rhododendrons and azaleas
by gladys jeurink
They are beautiful!!
They are not natives to Nebraska and in general do not
like it here. They will
survive but you’ll have to work a little harder to keep them happy.
They are shallow
rooted and like a damp but not wet soil.
This means in a dry winter you’ll need to water during
Christmas vacation and around Valentines Day (if it is warm enough to
get outside) as some of the rhododendrons retain their green leaves all
winter. Azaleas usually
lose their leaves but still need the water. Quite often I will apply
Wilt-pruf around Thanksgiving and then again on a warm day in late
January. Wilt-pruf is a
waxy spray that coats the leaves and helps to keep the water from
evaporating from the leaves when the soil is frozen, and the plant has a
hard time taking up water.
Our soil is not to
their liking either. Our
soil tends to be near or above 7 pH (neutral) so you’ll have to add
material before planting in good volume. This can be acid peat moss,
pine needles, or other acidic type of compost material, plus
granular horticultural sulfur (not sulfur fungicide). As these plants
require protection from summer hot sun and winds they are often on the
north or east side of the house and close to the foundation which
creates another problem. The alkali and lime dissolving off the cement
foundation, or a driveway, into your soil, raises the pH. Also the water
in Lincoln tests out between 6.5 pH and 7 pH so tends to keep the soil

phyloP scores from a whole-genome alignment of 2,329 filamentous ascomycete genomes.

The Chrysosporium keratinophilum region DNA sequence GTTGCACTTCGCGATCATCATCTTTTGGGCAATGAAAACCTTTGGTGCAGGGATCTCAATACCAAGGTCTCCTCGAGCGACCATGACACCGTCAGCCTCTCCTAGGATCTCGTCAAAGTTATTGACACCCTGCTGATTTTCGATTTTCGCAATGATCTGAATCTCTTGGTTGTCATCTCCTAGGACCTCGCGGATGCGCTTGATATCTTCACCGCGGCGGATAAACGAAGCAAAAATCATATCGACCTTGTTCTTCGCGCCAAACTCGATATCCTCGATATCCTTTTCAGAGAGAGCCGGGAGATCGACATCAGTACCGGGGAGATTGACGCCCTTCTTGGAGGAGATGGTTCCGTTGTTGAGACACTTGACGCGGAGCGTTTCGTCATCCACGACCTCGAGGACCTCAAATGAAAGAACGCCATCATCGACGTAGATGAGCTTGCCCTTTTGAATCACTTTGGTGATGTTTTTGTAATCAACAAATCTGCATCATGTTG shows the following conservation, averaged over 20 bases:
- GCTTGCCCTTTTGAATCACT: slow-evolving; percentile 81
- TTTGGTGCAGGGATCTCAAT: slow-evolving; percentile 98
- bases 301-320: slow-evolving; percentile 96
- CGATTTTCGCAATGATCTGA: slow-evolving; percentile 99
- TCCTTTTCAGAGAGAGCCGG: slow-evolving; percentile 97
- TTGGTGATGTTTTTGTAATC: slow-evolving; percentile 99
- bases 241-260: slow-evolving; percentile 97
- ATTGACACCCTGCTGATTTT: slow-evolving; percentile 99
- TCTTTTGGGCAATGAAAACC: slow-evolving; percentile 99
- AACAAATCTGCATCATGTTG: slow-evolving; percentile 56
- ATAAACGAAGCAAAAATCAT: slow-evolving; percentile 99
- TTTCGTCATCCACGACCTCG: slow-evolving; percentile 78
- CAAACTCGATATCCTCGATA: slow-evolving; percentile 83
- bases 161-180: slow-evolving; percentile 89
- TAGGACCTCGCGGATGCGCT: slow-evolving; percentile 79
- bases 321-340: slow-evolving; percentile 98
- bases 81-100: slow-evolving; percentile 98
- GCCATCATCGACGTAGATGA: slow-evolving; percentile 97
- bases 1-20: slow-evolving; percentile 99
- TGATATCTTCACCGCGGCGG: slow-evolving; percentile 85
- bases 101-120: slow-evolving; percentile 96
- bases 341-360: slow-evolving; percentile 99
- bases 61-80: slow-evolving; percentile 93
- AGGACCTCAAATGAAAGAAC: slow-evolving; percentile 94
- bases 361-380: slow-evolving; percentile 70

too alkaline for these plants. They
are like blueberries, holly, and evergreen type trees and like a pH of
around 5.5. Therefore, granular horticultural sulfur needs to be added
at least once a year to counteract this and the tendency of soil to
revert to its natural pH.
been working with azaleas and rhododendrons for years and have now
developed some that do better in our Hardiness Zone 5.
The Northern Lights series of Azaleas do much better than their
ancestors. The PJM
rhododendrons blooms a little earlier, have smaller leaves and smaller
blooms, but can stand more exposure, and do better here in Hardiness
To sum up, azaleas
and rhododendrons grow best:
Mulched to cover shallow roots,
In very acidic soil,
Protected from the wind and hot sun,
In moist soil.
For more information
send a self addressed stamped envelope (SASE) to Lancaster County
Extension Office at 444 Cherrycreek Road, Lincoln, NE 68528-1507 and ask
for NebGuide #G97-1341 (Landscapes for Shade), or NebFact NF77-94 (Plant
Nutrient and Soil Acidity).
and Educational Circulars (G and EC) and some NebFacts (NF) are also
available on the internet. Go to www.ianrhome.unl.edu/search
and type in the name of the plant, or the subject, or the name of the
pest (insect or disease or weed).
June 5, 2005